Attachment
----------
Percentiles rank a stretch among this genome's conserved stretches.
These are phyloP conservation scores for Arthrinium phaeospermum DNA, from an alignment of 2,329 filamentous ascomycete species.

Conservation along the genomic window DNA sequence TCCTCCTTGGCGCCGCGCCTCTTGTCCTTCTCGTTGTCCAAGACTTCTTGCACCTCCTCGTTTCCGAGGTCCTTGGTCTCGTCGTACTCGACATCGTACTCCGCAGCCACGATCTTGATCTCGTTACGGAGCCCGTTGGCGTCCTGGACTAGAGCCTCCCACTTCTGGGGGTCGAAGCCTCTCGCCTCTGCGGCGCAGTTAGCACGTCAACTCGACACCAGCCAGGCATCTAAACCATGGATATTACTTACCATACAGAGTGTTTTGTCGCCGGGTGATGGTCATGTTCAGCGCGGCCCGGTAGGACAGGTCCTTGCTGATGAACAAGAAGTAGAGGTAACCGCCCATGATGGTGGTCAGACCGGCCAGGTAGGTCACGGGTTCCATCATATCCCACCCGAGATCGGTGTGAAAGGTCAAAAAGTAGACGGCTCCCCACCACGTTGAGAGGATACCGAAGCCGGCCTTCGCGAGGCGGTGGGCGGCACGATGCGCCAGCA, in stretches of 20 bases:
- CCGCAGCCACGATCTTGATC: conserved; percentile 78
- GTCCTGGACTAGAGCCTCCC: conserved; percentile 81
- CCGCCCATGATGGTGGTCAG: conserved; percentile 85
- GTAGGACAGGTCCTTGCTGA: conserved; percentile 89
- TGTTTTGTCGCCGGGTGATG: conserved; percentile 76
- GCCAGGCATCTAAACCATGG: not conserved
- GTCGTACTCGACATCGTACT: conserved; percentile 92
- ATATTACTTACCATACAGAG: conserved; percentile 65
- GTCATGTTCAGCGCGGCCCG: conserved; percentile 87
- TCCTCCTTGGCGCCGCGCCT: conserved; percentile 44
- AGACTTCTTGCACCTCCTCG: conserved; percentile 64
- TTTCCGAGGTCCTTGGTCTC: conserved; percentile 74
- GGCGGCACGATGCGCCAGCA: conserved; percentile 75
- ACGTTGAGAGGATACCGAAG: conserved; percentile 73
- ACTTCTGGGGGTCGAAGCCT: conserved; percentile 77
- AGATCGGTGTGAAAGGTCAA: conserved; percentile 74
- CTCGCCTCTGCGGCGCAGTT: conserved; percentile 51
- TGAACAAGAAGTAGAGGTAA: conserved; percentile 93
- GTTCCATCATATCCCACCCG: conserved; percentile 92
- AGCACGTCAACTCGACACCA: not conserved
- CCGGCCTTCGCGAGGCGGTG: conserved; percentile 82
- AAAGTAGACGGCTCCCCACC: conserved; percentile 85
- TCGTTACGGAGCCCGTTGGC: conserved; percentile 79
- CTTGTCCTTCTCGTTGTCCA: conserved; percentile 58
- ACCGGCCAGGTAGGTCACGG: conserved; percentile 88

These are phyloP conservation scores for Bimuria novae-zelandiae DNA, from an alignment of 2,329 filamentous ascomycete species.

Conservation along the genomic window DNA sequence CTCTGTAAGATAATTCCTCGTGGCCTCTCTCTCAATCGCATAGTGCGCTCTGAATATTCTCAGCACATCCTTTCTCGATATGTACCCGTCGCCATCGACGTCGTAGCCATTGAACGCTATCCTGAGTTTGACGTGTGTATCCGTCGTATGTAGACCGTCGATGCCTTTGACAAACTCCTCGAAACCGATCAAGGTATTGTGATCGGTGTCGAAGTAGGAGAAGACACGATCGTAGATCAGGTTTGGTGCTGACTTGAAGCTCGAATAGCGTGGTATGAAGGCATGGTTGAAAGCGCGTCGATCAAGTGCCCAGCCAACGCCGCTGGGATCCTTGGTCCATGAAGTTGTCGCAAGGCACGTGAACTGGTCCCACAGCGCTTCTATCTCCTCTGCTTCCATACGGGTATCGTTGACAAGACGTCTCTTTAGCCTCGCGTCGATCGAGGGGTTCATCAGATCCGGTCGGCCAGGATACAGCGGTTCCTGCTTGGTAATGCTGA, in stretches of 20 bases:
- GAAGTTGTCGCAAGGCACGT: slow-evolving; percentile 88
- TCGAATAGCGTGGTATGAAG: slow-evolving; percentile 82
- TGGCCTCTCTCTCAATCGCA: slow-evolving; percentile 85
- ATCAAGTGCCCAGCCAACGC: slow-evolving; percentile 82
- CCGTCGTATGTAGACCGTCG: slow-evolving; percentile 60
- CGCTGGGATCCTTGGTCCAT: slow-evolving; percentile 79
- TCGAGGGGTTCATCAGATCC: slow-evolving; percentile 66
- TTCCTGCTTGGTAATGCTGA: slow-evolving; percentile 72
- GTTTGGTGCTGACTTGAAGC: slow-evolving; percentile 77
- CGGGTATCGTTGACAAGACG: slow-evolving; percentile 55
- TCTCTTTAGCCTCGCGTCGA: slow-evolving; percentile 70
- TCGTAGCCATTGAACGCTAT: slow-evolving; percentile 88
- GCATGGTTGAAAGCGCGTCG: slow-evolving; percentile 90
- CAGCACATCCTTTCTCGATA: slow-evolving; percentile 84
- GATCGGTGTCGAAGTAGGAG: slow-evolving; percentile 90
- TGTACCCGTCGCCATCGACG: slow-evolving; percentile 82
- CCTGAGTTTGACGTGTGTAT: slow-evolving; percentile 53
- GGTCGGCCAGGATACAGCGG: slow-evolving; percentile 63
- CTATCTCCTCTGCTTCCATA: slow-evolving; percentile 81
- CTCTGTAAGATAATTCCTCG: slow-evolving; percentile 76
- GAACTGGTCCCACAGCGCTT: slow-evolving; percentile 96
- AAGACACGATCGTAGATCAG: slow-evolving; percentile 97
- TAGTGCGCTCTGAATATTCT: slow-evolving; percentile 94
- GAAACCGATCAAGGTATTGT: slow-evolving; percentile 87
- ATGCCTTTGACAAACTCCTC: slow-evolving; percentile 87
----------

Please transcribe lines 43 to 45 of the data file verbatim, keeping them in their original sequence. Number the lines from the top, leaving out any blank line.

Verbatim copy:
- GCATGGTTGAAAGCGCGTCG: slow-evolving; percentile 90
- CAGCACATCCTTTCTCGATA: slow-evolving; percentile 84
- GATCGGTGTCGAAGTAGGAG: slow-evolving; percentile 90